Paved Wetlands – Retrofitting Flood Storage in a Built Environment

Paved Wetlands – Retrofitting Flood Storage in a Built Environment

The City of Bloomington has struggled with flooding at the Knox Avenue and American Boulevard intersection for many years. Prior to any development of Bloomington, the intersection was home to a wetland complex that managed stormwater runoff. As the community developed, the expanding impervious surface area replaced the wetlands and low areas became landlocked basins, leaving residents and businesses with severe flooding problems. Water consistently pooled over three feet deep, requiring emergency services to close the road to prevent safety hazards.

An unexpected sustainable solution despite project challenges
To provide a workable solution, Bolton & Menk designed a subsurface linear stormwater storage system that provided the necessary conveyance to route stormwater away from the problem area. This eliminated the need for large property acquisition to construct stormwater ponds, while providing the necessary flooding relief and maintaining the downstream lake levels of Upper Penn Lake. The project faced numerous challenges including contaminated groundwater, muck soils in historic wetlands, existing large PCCP watermain, and securing large easements on commercial properties to facilitate construction. The linear stormwater detention solution was designed to reduce localized flooding on Knox Avenue by providing 12.5 acre-feet of stormwater storage which connects to the Penn Avenue storm sewer almost 2,000 ft downstream and slowly releasing the flow into the system.

Water Quality – An Added Bonus
This project met the needs of the city’s Municipal Separate Storm Sewer System (MS4) and construction permits by providing significant water quality improvement to the area. The design consists of 750 ft of double cell box culvert and 2,000 feet of 144-inch CMP pipe. The first 40 feet of box culvert was sumped to collect large sediments and debris prior to entering the north cell. The north cell acts as an “isolator row” where all runoff is routed to, it then ponds, up to three feet deep, before overflowing to the south cell. The three feet of water in the north cell infiltrates the ground through the joints of the box culvert and provides a water quality volume benefit equal to 1-inch over the City right of way draining to the system. The linear stormwater system not only allows this project to mitigate flooding, it also provides a significant water quality benefit to City and Upper Penn Lake.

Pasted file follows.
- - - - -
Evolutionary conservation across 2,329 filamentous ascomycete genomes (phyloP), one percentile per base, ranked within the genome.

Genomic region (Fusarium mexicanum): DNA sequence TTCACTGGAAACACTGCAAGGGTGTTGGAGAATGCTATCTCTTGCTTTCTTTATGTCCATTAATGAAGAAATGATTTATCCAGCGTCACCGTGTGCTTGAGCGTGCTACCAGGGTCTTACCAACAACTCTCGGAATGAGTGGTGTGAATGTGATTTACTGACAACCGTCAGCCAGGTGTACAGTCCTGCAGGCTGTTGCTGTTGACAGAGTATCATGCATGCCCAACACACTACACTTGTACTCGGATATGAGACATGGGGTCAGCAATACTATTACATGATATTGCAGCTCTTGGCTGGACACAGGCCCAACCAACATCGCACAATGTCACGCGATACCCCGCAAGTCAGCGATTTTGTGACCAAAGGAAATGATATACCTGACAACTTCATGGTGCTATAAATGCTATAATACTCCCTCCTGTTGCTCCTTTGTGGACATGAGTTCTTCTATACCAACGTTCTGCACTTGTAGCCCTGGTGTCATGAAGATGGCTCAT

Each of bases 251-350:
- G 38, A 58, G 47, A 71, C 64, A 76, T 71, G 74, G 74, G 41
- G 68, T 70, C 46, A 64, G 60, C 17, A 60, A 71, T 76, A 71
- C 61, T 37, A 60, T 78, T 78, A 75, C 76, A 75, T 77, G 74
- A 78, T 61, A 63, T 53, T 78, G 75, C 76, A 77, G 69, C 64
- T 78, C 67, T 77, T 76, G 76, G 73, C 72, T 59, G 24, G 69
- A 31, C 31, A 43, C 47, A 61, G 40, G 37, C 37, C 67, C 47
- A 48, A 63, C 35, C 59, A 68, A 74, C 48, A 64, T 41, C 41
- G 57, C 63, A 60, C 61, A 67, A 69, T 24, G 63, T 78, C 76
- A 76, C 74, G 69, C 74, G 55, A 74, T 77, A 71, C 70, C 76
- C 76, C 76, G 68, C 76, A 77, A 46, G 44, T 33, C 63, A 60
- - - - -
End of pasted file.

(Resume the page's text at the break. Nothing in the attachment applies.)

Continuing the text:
“Sustainability in our projects should have the utmost priority to ensure we provide a world to future generations that is better than the one we currently enjoy.” said Josh Stier, senior transportation project engineer.

City Redevelopment Continues
Development practices in the 1960’s regularly disregarded the long-term implications of increasing impervious surface without providing flood storage to accommodate the increased runoff during rainfall events. Since the area was fully developed, the project team had to retrofit a sustainable solution that didn’t simply “push the problems downstream.” The resulting subsurface linear stormwater storage system is a substantial improvement for adjacent property owners and has significantly reduced flooding impacts for large rain events. Upon completion of the project in early 2019, area redevelopment activity was immediately initiated for the construction of nearly 250 workforce housing units. These units will further the City’s vision for the Penn-American District as a high-density, pedestrian-friendly, and transit-oriented development. Since completion, the city is happy to report no flooding incidents have occurred.

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